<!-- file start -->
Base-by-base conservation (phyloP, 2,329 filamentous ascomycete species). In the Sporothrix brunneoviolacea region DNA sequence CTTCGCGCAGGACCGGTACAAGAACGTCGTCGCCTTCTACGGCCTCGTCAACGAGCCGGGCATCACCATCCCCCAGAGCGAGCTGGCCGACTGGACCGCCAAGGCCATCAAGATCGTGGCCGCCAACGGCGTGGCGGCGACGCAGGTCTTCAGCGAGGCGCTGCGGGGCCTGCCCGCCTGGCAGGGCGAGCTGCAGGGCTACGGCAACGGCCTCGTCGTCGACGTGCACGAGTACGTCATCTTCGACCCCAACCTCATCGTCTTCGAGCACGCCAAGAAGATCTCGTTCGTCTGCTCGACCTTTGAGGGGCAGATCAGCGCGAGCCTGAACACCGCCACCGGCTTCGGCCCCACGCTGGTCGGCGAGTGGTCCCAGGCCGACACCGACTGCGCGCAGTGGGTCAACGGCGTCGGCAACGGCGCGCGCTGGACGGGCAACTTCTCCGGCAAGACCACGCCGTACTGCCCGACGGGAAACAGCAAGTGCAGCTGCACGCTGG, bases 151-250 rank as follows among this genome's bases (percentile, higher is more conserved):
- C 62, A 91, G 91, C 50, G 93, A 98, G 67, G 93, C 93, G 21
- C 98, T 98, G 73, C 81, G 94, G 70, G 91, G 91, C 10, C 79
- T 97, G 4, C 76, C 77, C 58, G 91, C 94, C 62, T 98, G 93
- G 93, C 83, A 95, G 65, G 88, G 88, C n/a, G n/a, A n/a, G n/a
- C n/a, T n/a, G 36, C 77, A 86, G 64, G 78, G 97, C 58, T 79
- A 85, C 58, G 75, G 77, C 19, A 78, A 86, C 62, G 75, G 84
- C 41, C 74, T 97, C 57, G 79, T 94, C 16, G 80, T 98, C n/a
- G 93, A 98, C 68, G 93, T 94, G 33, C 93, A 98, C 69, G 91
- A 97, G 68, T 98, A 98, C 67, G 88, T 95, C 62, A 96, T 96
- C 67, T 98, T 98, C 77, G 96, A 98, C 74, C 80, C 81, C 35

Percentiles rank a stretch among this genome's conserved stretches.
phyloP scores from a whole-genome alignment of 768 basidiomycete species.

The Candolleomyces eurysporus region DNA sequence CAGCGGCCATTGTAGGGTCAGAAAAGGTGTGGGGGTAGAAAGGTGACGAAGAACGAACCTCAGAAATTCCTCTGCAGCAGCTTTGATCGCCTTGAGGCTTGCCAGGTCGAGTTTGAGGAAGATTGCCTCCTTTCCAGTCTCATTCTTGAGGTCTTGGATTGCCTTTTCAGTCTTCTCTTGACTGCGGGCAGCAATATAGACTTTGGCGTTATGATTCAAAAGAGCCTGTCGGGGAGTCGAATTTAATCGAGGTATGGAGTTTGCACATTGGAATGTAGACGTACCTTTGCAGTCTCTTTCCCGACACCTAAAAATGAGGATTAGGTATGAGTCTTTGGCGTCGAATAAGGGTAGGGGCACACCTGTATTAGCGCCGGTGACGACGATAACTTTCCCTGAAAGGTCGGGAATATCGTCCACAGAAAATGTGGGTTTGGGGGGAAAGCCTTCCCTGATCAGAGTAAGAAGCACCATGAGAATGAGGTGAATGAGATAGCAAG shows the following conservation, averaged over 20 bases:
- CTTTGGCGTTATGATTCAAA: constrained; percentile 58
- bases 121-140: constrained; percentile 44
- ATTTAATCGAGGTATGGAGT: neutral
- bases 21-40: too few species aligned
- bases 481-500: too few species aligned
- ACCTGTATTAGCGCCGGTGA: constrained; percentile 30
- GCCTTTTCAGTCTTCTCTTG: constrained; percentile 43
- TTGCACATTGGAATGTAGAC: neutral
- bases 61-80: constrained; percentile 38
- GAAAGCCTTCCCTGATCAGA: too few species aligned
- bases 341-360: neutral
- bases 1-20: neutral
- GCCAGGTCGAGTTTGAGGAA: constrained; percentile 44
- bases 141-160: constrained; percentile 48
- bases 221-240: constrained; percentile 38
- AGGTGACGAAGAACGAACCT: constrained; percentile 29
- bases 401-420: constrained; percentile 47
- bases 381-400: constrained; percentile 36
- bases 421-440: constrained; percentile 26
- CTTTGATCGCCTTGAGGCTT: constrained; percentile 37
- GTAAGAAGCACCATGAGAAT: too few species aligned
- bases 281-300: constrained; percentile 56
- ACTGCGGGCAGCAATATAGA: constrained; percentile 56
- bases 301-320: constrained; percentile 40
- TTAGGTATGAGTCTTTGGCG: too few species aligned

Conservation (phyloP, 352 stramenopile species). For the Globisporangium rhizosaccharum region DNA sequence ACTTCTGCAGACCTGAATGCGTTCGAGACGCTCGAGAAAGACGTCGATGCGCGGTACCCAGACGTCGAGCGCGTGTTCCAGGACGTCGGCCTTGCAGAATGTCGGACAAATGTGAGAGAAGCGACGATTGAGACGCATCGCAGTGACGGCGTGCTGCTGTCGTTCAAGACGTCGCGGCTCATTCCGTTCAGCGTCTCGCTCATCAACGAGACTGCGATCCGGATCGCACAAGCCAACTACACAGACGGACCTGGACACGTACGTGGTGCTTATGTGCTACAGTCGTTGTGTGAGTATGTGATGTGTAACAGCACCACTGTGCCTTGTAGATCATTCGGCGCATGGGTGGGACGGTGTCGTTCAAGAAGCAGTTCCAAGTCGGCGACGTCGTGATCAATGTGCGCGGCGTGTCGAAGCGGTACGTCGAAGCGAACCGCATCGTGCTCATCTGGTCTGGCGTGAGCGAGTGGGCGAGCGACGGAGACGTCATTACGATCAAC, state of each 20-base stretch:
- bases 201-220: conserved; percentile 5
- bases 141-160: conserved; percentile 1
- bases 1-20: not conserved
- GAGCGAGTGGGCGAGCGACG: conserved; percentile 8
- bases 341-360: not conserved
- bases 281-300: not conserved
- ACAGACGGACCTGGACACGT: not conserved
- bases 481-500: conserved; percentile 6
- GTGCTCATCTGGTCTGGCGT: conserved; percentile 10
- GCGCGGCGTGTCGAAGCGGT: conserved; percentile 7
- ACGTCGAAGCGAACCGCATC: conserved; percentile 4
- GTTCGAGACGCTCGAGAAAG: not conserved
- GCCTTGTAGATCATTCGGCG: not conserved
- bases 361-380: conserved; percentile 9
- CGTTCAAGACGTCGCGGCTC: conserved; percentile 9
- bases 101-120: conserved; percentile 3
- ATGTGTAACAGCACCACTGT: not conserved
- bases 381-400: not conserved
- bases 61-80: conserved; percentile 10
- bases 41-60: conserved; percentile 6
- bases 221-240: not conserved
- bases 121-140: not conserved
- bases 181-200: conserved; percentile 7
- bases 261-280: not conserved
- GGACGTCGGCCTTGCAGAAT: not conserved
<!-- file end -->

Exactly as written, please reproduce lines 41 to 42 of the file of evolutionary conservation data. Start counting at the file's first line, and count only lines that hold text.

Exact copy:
- bases 201-220: conserved; percentile 5
- bases 141-160: conserved; percentile 1